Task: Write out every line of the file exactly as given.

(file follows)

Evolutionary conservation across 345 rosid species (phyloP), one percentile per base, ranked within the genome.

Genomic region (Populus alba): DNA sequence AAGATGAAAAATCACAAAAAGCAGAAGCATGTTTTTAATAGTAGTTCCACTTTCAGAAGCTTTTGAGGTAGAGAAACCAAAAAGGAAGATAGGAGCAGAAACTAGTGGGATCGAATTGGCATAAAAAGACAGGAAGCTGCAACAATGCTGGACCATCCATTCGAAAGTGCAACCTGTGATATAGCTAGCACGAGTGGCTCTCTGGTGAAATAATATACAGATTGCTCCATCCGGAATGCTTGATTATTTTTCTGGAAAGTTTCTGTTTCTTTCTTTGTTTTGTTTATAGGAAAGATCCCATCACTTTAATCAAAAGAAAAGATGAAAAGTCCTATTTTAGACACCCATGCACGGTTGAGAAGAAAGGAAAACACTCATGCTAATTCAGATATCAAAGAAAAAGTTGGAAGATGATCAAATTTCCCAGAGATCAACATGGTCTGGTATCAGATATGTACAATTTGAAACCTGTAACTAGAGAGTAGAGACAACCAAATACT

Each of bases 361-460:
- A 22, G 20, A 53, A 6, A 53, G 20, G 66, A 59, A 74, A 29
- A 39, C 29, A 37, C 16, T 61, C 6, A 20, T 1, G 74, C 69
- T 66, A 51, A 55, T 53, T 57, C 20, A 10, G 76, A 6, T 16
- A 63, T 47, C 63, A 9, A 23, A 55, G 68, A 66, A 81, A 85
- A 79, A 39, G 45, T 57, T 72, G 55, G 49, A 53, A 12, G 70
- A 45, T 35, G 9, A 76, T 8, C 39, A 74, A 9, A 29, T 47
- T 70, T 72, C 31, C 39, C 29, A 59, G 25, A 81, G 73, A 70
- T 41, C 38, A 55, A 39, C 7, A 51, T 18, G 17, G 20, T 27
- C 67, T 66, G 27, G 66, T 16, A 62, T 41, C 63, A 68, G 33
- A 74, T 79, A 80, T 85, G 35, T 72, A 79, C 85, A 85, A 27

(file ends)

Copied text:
Evolutionary conservation across 345 rosid species (phyloP), one percentile per base, ranked within the genome.

Genomic region (Populus alba): DNA sequence AAGATGAAAAATCACAAAAAGCAGAAGCATGTTTTTAATAGTAGTTCCACTTTCAGAAGCTTTTGAGGTAGAGAAACCAAAAAGGAAGATAGGAGCAGAAACTAGTGGGATCGAATTGGCATAAAAAGACAGGAAGCTGCAACAATGCTGGACCATCCATTCGAAAGTGCAACCTGTGATATAGCTAGCACGAGTGGCTCTCTGGTGAAATAATATACAGATTGCTCCATCCGGAATGCTTGATTATTTTTCTGGAAAGTTTCTGTTTCTTTCTTTGTTTTGTTTATAGGAAAGATCCCATCACTTTAATCAAAAGAAAAGATGAAAAGTCCTATTTTAGACACCCATGCACGGTTGAGAAGAAAGGAAAACACTCATGCTAATTCAGATATCAAAGAAAAAGTTGGAAGATGATCAAATTTCCCAGAGATCAACATGGTCTGGTATCAGATATGTACAATTTGAAACCTGTAACTAGAGAGTAGAGACAACCAAATACT

Each of bases 361-460:
- A 22, G 20, A 53, A 6, A 53, G 20, G 66, A 59, A 74, A 29
- A 39, C 29, A 37, C 16, T 61, C 6, A 20, T 1, G 74, C 69
- T 66, A 51, A 55, T 53, T 57, C 20, A 10, G 76, A 6, T 16
- A 63, T 47, C 63, A 9, A 23, A 55, G 68, A 66, A 81, A 85
- A 79, A 39, G 45, T 57, T 72, G 55, G 49, A 53, A 12, G 70
- A 45, T 35, G 9, A 76, T 8, C 39, A 74, A 9, A 29, T 47
- T 70, T 72, C 31, C 39, C 29, A 59, G 25, A 81, G 73, A 70
- T 41, C 38, A 55, A 39, C 7, A 51, T 18, G 17, G 20, T 27
- C 67, T 66, G 27, G 66, T 16, A 62, T 41, C 63, A 68, G 33
- A 74, T 79, A 80, T 85, G 35, T 72, A 79, C 85, A 85, A 27